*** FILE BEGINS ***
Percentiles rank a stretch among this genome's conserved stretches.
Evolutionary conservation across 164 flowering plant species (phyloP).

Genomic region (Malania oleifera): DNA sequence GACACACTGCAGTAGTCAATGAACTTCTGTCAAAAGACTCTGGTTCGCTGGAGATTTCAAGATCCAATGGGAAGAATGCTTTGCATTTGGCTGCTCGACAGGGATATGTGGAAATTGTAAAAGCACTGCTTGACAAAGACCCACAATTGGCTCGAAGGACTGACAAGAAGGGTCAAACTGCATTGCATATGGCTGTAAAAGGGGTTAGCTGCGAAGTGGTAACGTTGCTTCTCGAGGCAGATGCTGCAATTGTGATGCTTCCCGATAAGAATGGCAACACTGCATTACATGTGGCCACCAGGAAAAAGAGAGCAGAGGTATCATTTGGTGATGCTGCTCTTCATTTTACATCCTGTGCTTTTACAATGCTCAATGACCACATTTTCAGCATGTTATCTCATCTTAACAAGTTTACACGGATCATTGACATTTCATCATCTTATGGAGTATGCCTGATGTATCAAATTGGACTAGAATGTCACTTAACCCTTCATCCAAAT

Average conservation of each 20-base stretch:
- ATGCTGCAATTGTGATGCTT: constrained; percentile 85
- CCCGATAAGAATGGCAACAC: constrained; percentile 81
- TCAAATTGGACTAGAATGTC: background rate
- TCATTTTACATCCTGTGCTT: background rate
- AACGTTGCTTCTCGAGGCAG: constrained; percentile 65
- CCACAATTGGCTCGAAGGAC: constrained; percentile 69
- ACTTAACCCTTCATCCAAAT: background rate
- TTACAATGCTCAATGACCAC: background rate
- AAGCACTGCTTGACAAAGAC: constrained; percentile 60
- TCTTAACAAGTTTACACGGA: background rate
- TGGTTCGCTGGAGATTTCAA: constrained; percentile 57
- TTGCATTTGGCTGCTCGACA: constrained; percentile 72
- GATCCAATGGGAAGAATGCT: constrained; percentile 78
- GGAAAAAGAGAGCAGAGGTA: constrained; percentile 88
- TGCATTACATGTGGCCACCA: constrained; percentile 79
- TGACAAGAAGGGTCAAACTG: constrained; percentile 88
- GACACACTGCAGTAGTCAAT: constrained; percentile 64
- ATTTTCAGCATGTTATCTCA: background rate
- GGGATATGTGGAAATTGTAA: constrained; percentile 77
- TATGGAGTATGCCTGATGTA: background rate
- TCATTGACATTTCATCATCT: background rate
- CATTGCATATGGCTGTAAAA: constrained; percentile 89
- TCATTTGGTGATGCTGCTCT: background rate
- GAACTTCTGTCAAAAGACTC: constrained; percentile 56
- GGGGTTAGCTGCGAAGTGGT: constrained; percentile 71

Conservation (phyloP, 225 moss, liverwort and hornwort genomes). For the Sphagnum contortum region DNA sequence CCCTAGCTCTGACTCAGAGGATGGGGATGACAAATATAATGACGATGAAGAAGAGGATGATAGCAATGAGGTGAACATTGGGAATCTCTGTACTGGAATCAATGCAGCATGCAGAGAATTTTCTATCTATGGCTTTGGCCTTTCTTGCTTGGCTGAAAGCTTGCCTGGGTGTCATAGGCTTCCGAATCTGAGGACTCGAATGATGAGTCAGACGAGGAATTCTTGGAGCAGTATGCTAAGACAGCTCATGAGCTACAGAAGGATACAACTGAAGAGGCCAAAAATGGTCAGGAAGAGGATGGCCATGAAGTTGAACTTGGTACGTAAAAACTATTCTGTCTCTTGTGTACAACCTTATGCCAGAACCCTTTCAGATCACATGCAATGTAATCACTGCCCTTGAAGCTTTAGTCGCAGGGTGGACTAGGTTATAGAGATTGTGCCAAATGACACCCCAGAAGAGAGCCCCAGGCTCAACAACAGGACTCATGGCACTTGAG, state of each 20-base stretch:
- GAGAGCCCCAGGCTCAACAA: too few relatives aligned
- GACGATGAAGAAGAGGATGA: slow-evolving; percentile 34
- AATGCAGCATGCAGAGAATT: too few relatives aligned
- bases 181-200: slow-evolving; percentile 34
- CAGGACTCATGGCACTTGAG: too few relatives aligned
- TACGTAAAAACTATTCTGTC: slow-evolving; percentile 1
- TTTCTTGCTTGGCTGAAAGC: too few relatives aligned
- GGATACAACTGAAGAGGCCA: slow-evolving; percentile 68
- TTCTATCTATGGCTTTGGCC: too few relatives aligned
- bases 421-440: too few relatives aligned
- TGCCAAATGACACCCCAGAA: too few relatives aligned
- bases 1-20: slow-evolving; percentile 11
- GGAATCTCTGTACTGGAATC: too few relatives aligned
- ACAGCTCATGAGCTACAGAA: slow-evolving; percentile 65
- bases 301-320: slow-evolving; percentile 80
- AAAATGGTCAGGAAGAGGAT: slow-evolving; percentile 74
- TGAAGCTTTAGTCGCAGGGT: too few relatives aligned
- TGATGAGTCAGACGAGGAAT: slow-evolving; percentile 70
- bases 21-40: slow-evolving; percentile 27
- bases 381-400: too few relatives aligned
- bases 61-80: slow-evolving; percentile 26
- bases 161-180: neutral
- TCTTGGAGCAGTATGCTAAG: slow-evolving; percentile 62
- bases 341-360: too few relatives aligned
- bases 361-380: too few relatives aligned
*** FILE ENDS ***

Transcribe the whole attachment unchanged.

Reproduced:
Percentiles rank a stretch among this genome's conserved stretches.
Evolutionary conservation across 164 flowering plant species (phyloP).

Genomic region (Malania oleifera): DNA sequence GACACACTGCAGTAGTCAATGAACTTCTGTCAAAAGACTCTGGTTCGCTGGAGATTTCAAGATCCAATGGGAAGAATGCTTTGCATTTGGCTGCTCGACAGGGATATGTGGAAATTGTAAAAGCACTGCTTGACAAAGACCCACAATTGGCTCGAAGGACTGACAAGAAGGGTCAAACTGCATTGCATATGGCTGTAAAAGGGGTTAGCTGCGAAGTGGTAACGTTGCTTCTCGAGGCAGATGCTGCAATTGTGATGCTTCCCGATAAGAATGGCAACACTGCATTACATGTGGCCACCAGGAAAAAGAGAGCAGAGGTATCATTTGGTGATGCTGCTCTTCATTTTACATCCTGTGCTTTTACAATGCTCAATGACCACATTTTCAGCATGTTATCTCATCTTAACAAGTTTACACGGATCATTGACATTTCATCATCTTATGGAGTATGCCTGATGTATCAAATTGGACTAGAATGTCACTTAACCCTTCATCCAAAT

Average conservation of each 20-base stretch:
- ATGCTGCAATTGTGATGCTT: constrained; percentile 85
- CCCGATAAGAATGGCAACAC: constrained; percentile 81
- TCAAATTGGACTAGAATGTC: background rate
- TCATTTTACATCCTGTGCTT: background rate
- AACGTTGCTTCTCGAGGCAG: constrained; percentile 65
- CCACAATTGGCTCGAAGGAC: constrained; percentile 69
- ACTTAACCCTTCATCCAAAT: background rate
- TTACAATGCTCAATGACCAC: background rate
- AAGCACTGCTTGACAAAGAC: constrained; percentile 60
- TCTTAACAAGTTTACACGGA: background rate
- TGGTTCGCTGGAGATTTCAA: constrained; percentile 57
- TTGCATTTGGCTGCTCGACA: constrained; percentile 72
- GATCCAATGGGAAGAATGCT: constrained; percentile 78
- GGAAAAAGAGAGCAGAGGTA: constrained; percentile 88
- TGCATTACATGTGGCCACCA: constrained; percentile 79
- TGACAAGAAGGGTCAAACTG: constrained; percentile 88
- GACACACTGCAGTAGTCAAT: constrained; percentile 64
- ATTTTCAGCATGTTATCTCA: background rate
- GGGATATGTGGAAATTGTAA: constrained; percentile 77
- TATGGAGTATGCCTGATGTA: background rate
- TCATTGACATTTCATCATCT: background rate
- CATTGCATATGGCTGTAAAA: constrained; percentile 89
- TCATTTGGTGATGCTGCTCT: background rate
- GAACTTCTGTCAAAAGACTC: constrained; percentile 56
- GGGGTTAGCTGCGAAGTGGT: constrained; percentile 71

Conservation (phyloP, 225 moss, liverwort and hornwort genomes). For the Sphagnum contortum region DNA sequence CCCTAGCTCTGACTCAGAGGATGGGGATGACAAATATAATGACGATGAAGAAGAGGATGATAGCAATGAGGTGAACATTGGGAATCTCTGTACTGGAATCAATGCAGCATGCAGAGAATTTTCTATCTATGGCTTTGGCCTTTCTTGCTTGGCTGAAAGCTTGCCTGGGTGTCATAGGCTTCCGAATCTGAGGACTCGAATGATGAGTCAGACGAGGAATTCTTGGAGCAGTATGCTAAGACAGCTCATGAGCTACAGAAGGATACAACTGAAGAGGCCAAAAATGGTCAGGAAGAGGATGGCCATGAAGTTGAACTTGGTACGTAAAAACTATTCTGTCTCTTGTGTACAACCTTATGCCAGAACCCTTTCAGATCACATGCAATGTAATCACTGCCCTTGAAGCTTTAGTCGCAGGGTGGACTAGGTTATAGAGATTGTGCCAAATGACACCCCAGAAGAGAGCCCCAGGCTCAACAACAGGACTCATGGCACTTGAG, state of each 20-base stretch:
- GAGAGCCCCAGGCTCAACAA: too few relatives aligned
- GACGATGAAGAAGAGGATGA: slow-evolving; percentile 34
- AATGCAGCATGCAGAGAATT: too few relatives aligned
- bases 181-200: slow-evolving; percentile 34
- CAGGACTCATGGCACTTGAG: too few relatives aligned
- TACGTAAAAACTATTCTGTC: slow-evolving; percentile 1
- TTTCTTGCTTGGCTGAAAGC: too few relatives aligned
- GGATACAACTGAAGAGGCCA: slow-evolving; percentile 68
- TTCTATCTATGGCTTTGGCC: too few relatives aligned
- bases 421-440: too few relatives aligned
- TGCCAAATGACACCCCAGAA: too few relatives aligned
- bases 1-20: slow-evolving; percentile 11
- GGAATCTCTGTACTGGAATC: too few relatives aligned
- ACAGCTCATGAGCTACAGAA: slow-evolving; percentile 65
- bases 301-320: slow-evolving; percentile 80
- AAAATGGTCAGGAAGAGGAT: slow-evolving; percentile 74
- TGAAGCTTTAGTCGCAGGGT: too few relatives aligned
- TGATGAGTCAGACGAGGAAT: slow-evolving; percentile 70
- bases 21-40: slow-evolving; percentile 27
- bases 381-400: too few relatives aligned
- bases 61-80: slow-evolving; percentile 26
- bases 161-180: neutral
- TCTTGGAGCAGTATGCTAAG: slow-evolving; percentile 62
- bases 341-360: too few relatives aligned
- bases 361-380: too few relatives aligned